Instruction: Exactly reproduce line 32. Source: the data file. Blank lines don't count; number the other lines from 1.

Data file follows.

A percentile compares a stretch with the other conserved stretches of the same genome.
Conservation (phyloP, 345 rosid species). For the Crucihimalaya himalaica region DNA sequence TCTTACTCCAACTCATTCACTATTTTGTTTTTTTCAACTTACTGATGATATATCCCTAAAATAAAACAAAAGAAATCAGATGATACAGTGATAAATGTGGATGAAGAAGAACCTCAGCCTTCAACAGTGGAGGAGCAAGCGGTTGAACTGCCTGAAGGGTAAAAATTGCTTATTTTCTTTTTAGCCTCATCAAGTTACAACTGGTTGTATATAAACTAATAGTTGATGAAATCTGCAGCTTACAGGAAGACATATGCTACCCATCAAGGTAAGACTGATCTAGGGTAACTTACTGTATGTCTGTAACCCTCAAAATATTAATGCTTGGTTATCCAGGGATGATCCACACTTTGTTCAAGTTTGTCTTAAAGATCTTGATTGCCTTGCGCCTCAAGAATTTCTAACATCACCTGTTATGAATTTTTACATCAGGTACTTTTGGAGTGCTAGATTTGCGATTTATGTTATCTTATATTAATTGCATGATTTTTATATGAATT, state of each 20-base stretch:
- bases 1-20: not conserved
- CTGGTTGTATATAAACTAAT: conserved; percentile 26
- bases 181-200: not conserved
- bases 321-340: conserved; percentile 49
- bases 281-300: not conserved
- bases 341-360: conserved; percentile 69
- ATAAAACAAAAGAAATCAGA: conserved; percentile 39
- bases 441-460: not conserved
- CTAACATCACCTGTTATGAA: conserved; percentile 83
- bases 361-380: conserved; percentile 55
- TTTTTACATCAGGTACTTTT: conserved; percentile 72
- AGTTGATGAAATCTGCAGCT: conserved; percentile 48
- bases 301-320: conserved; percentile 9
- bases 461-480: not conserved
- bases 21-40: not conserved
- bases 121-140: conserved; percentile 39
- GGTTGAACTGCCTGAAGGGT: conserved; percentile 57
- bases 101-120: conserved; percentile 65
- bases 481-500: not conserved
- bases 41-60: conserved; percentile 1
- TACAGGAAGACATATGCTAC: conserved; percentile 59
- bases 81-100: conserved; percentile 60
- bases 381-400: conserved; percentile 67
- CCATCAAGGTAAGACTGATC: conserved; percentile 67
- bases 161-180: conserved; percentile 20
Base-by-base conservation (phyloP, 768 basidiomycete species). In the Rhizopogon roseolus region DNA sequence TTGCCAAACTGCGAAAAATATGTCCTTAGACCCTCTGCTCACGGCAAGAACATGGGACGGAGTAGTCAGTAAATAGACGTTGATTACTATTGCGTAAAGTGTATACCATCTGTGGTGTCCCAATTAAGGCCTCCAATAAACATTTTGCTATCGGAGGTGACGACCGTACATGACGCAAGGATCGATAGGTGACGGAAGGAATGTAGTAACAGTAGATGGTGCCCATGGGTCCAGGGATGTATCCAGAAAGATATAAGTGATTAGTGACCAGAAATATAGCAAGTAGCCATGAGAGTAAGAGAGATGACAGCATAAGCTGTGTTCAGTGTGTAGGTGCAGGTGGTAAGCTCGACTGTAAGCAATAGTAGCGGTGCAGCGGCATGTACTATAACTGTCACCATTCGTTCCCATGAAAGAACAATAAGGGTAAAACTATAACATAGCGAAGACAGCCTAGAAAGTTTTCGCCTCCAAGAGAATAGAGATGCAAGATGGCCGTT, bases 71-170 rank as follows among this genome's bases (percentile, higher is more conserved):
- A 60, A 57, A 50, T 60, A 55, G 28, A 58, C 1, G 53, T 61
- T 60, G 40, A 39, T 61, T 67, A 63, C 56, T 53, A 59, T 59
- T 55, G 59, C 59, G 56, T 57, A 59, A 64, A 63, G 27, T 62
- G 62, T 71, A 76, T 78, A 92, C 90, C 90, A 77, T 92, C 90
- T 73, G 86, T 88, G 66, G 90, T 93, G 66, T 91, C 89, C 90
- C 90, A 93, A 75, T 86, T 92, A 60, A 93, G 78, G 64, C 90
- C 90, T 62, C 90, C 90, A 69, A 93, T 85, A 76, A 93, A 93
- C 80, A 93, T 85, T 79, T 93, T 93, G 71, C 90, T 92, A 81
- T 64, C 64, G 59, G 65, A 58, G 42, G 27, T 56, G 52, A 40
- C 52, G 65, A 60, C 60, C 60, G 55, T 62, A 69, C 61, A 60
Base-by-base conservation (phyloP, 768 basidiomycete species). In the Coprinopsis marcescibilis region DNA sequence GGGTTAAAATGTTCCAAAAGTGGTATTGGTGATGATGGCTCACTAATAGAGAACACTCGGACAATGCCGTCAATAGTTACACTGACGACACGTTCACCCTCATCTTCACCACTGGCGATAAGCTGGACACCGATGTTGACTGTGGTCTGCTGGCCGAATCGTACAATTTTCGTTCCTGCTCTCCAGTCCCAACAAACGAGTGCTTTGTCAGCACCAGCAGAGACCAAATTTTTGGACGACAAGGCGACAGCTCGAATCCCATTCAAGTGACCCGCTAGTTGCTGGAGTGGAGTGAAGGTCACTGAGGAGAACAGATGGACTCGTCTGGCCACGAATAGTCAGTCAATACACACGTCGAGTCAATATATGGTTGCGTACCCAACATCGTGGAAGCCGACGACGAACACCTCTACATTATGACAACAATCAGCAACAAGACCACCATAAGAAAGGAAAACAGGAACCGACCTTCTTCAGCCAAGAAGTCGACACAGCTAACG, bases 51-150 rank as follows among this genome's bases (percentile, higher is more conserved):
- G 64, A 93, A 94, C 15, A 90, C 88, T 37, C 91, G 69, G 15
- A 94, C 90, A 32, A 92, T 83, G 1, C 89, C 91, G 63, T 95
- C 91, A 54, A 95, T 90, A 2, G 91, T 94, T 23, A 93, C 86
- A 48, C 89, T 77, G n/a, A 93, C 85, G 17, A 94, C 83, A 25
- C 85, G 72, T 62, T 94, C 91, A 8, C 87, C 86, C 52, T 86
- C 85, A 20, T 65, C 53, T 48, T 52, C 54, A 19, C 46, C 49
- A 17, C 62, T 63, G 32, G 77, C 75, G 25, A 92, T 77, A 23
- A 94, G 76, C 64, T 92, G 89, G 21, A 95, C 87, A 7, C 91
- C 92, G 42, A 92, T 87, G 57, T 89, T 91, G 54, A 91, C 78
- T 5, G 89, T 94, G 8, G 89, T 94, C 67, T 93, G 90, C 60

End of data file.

- G 62, T 71, A 76, T 78, A 92, C 90, C 90, A 77, T 92, C 90